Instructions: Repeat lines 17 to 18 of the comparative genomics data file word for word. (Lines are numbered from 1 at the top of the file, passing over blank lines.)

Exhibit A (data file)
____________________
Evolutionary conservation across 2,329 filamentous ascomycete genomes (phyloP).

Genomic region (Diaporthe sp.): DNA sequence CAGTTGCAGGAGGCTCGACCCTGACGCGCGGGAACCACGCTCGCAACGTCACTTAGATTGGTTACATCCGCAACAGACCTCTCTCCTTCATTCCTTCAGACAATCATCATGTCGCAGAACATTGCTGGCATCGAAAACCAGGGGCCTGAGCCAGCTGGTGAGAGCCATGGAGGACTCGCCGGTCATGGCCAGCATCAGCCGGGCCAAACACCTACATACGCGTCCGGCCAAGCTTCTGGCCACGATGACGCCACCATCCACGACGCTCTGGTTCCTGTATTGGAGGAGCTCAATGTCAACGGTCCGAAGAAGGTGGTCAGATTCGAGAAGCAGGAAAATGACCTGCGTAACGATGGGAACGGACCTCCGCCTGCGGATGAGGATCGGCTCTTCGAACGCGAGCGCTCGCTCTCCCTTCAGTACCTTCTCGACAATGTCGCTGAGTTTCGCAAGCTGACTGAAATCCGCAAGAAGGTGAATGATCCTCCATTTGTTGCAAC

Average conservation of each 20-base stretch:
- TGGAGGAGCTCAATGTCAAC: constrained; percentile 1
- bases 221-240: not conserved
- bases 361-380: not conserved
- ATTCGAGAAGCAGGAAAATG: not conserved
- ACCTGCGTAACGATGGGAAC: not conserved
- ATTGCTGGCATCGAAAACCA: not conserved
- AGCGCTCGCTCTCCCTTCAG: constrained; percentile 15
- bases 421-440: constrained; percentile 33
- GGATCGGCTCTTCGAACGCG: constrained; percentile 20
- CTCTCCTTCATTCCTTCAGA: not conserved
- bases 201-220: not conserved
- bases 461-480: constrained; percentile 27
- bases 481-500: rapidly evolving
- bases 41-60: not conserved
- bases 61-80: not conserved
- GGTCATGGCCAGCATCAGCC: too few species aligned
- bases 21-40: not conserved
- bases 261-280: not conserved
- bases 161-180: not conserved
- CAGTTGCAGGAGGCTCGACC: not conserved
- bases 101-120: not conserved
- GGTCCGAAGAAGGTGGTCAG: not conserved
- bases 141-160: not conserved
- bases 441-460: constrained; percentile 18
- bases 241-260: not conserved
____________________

- bases 41-60: not conserved
- bases 61-80: not conserved